Agencies

[Federal Register Volume 76, Number 203 (Thursday, October 20, 2011)]
[Rules and Regulations]
[Pages 65106-65107]
From the Federal Register Online via the Government Printing Office [www.gpo.gov]
[FR Doc No: 2011-27118]


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DEPARTMENT OF TRANSPORTATION

Federal Aviation Administration

14 CFR Part 71

[Docket No. FAA-2011-0010; Airspace Docket No. 11-AAL-1]


Amendment of Federal Airways; Alaska

AGENCY: Federal Aviation Administration (FAA), DOT.

ACTION: Final rule; technical amendment.

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SUMMARY: This action removes two modified VHF Omnidirectional Range 
(VOR) Federal airways, V-320 and V-440, from a final rule published in 
the Federal Register of April 28, 2011. That rule amended 29 Air 
Traffic Service (ATS) routes in Alaska affected by the relocation of 
the Anchorage VOR navigation aid. The FAA is taking this action as a 
result of these VOR Federal airways not passing flight inspections to 
retain existing minimum enroute altitude (MEA) requirements in the 
vicinity of Anchorage, AK.

DATES: Effective date 0901 UTC October 20, 2011.

FOR FURTHER INFORMATION CONTACT: Colby Abbott, Airspace, Regulations 
and ATC Procedures Group, Office of Mission Support Services, Federal 
Aviation Administration, 800 Independence Avenue, SW., Washington, DC 
20591; telephone: (202) 267-8783.

SUPPLEMENTARY INFORMATION: 

History

    Federal Register Docket No. FAA-2011-0010, Airspace Docket No. 11-
AAL-1 published on April 28, 2011 (76 FR 23687), amends all Federal 
Airways

[[Page 65107]]

affected by the relocation of the Anchorage VOR navigation aid. The FAA 
subsequently delayed the effective date from June 30, 2011, until 
further notice (76 FR 35097; June 16, 2011).
    The FAA has determined that V-320 and V-440 do not have 
satisfactory signal reception coverage capable of meeting the existing 
MEA requirements in the vicinity of Anchorage, AK. Amendments for these 
airways will be proposed at a future date under a separate rulemaking. 
Accordingly, this action is taken to remove these two Victor airways in 
Alaska.
    The remaining 27 ATS routes, as amended, are unaffected by this 
action and the effective date remains delayed until further notice per 
the final rule, delay of effective date published in the Federal 
Register on June 16, 2011 (76 FR 35097).
    VOR Federal airways are published in Paragraph 6010 of FAA Order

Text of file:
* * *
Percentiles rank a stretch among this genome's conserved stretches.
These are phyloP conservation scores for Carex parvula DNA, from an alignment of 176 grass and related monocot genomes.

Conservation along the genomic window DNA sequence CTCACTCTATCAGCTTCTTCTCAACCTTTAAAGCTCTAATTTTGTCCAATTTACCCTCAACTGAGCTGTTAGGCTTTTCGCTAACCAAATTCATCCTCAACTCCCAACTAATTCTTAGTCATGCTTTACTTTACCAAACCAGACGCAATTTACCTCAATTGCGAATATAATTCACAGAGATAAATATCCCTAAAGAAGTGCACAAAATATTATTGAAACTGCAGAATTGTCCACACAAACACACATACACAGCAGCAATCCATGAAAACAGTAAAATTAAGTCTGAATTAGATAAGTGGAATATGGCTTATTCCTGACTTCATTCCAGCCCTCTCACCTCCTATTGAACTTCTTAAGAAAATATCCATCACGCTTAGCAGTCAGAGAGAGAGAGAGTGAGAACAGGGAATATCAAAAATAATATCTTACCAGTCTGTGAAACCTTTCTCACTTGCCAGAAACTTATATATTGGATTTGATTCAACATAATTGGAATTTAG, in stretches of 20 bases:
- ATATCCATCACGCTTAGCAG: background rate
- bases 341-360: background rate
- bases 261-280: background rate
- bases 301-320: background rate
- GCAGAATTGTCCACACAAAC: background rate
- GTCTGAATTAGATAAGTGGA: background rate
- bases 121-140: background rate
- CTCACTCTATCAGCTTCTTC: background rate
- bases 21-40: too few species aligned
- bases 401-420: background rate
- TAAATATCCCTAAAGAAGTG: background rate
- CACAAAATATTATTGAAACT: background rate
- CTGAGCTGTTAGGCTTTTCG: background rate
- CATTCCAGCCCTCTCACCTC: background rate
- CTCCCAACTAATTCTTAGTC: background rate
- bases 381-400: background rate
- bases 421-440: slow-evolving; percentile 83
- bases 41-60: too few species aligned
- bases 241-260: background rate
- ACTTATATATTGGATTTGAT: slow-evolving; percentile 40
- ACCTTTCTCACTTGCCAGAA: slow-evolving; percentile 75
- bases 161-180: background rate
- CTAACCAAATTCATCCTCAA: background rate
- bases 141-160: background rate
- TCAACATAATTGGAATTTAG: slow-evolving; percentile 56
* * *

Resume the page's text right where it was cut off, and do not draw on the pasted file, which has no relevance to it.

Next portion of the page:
7400.9V, dated August 9, 2011, and effective September 15, 2011, which 
is incorporated by reference in 14 CFR 71.1. The VOR Federal airways 
listed in this document will be subsequently published in the Order.
    The FAA has determined that this regulation only involves an 
established body of technical regulations for which frequent and 
routine amendments are necessary to keep them operationally current. 
Therefore, this regulation (1) Is not a significant regulatory action 
under Executive Order 12866; (2) is not a ``significant rule'' under 
DOT Regulatory Policies and Procedures (44 FR 11034; February 26, 
1979); and (3) does not warrant preparation of a Regulatory Evaluation 
as the anticipated impact is so minimal. Since this is a routine matter 
that will only affect air traffic procedures and air navigation, it is 
certified that this rule will not have a significant economic impact on 
a substantial number of small entities under the criteria of the 
Regulatory Flexibility Act.
    The FAA's authority to issue rules regarding aviation safety is 
found in Title 49 of the United States Code. Subtitle I, section 106 
describes the authority of the FAA Administrator. Subtitle VII, 
Aviation Programs, describes in more detail the scope of the agency's 
authority.
    This rulemaking is promulgated under the authority described in 
subtitle VII, part A, subpart I, section 40103. Under that section, the 
FAA is charged with prescribing regulations to assign the use of the 
airspace necessary to ensure the safety of aircraft and the efficient 
use of airspace. This regulation is within the scope of that authority 
as it modifies Federal airways in Alaska.

Final Rule Technical Amendment

    Accordingly, pursuant to the authority delegated to me, the 
modified VOR Federal airways V-320 and V-440 legal descriptions as 
published in the Federal Register on April 28, 2011 (76 FR 23687), FR 
Doc. 2011-10240, page 23688, column 2, line 4, and column 3, line 4, 
respectively, are removed.

    Issued in Washington, DC, on October 13, 2011.
Gary A. Norek,
Acting Manager, Airspace, Regulations and ATC Procedures Group.
[FR Doc. 2011-27118 Filed 10-19-11; 8:45 am]
BILLING CODE 4910-13-P